Does Your Face Match Your DNA?

plastic-cosmetic-surgeryKristi Scott, a doctoral student at Southern Illinois University, has written a thought-provoking paper about the ethical dilemmas surrounding cosmetic plastic surgery, especially when it comes to misrepresenting our genetic code and fitness to the opposite sex.
As Scott explains:

Evolution continually selects the best genes to proliferate the species. Emerging cosmetic plastic surgeries allow us to bypass our genetic code and cheat our naturally predetermined appearances by altering the perceived external flaws and ignoring the intact internal code where the “flaws” remain. Without these self-identified unwanted physical attributes, people who otherwise might not have been perceived as desirable mates for procreation allow themselves to be perceived as desirable enough to pass on their genes. … What we see on the outside is not necessarily what we are going to get on the inside, genetically speaking.

Which means those who have had cosmetic surgery owe it to their potential mates to disclose which procedures they’ve had, Scott writes:

Genetically it is important to communicate and give a visual reference so that the mate/potential mate is aware of what genetic predisposition they are getting involved in.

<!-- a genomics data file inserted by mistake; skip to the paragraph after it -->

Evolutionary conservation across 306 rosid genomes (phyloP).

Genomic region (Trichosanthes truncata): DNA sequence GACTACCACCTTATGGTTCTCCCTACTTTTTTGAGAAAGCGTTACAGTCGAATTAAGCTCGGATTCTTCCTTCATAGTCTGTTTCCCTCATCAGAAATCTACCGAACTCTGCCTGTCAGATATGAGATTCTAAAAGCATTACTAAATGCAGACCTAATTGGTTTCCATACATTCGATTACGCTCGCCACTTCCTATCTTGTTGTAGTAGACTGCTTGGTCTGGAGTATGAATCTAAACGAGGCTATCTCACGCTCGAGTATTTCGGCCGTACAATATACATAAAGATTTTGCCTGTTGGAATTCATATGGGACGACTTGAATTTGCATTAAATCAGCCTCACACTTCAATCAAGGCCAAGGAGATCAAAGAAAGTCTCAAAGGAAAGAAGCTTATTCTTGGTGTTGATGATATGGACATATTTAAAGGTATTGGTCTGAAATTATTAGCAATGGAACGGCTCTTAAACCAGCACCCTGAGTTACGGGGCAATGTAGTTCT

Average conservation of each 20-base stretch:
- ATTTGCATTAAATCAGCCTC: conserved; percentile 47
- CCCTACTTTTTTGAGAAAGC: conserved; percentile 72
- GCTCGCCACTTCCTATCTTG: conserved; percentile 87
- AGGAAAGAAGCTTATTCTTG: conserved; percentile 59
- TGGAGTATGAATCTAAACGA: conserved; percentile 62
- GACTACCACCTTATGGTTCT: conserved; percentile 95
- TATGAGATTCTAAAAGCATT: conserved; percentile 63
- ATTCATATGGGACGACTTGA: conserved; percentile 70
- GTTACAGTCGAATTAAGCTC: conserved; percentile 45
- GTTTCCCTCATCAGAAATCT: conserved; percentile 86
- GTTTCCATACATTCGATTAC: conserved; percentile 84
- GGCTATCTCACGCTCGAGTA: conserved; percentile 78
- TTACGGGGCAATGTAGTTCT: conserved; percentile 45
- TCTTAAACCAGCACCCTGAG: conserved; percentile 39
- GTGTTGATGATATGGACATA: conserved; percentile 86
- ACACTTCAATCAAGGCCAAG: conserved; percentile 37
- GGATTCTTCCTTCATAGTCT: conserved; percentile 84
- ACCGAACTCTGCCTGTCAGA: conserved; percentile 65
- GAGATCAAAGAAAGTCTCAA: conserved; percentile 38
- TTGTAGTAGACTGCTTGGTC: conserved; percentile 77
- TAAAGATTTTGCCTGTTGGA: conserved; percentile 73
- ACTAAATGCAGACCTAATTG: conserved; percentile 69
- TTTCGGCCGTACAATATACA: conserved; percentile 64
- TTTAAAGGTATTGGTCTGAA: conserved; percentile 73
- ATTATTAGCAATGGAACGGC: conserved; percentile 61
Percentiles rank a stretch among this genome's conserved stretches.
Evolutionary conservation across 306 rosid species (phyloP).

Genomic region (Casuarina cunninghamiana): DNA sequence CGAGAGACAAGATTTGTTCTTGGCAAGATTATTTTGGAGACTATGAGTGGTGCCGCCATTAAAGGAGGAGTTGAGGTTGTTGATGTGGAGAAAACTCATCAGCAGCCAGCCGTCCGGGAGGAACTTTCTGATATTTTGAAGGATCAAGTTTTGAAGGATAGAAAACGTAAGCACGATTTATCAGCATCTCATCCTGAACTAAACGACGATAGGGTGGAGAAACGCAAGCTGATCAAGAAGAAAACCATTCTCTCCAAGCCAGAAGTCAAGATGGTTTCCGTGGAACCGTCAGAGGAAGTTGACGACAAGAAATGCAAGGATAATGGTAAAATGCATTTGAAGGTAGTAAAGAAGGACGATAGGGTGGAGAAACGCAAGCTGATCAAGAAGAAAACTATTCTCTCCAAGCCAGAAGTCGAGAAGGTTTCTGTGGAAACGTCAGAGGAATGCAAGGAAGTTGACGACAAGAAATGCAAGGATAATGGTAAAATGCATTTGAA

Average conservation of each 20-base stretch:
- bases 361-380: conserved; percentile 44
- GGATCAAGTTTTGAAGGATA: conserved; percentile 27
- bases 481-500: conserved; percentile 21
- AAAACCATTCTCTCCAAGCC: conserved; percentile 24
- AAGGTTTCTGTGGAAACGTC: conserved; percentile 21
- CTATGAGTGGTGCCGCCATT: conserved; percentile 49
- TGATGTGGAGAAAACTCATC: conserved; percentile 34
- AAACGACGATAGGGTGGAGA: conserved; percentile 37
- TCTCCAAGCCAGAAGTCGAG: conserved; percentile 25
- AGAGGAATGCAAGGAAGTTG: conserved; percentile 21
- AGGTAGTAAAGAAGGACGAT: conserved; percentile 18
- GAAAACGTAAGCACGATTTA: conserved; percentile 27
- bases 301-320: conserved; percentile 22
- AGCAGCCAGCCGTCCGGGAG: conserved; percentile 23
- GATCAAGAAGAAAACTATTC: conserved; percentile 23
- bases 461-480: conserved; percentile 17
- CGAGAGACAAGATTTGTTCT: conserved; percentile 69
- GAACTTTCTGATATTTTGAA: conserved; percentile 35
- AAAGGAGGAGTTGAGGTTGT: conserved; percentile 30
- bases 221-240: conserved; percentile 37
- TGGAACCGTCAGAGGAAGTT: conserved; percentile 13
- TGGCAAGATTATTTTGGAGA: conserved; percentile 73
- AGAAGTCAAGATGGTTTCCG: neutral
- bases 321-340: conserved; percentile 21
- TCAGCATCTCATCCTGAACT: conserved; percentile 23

This disclosure then opens up for discussion whether or not that attribute that was modified by CPS will be a problem to pass on to potential offspring. In addition, there is a question of how the two individuals will deal with the attribute if it does produce itself in their offspring. As parents, will they raise the child to handle the attribute by acceptance (in contrast to how the parent handled it), or will the child grow up to receive a similar CPS to “correct” the attribute? This decision starts a spiraling decision process of parent to child in dealing with the “undesirable” attribute. Without the availability of CPS, the attribute may have been hindered in procreation, and been naturally weeded out, but with CPS it is given a potential chance to continue on, despite its perceived lack of desirability.

Category: Genetics


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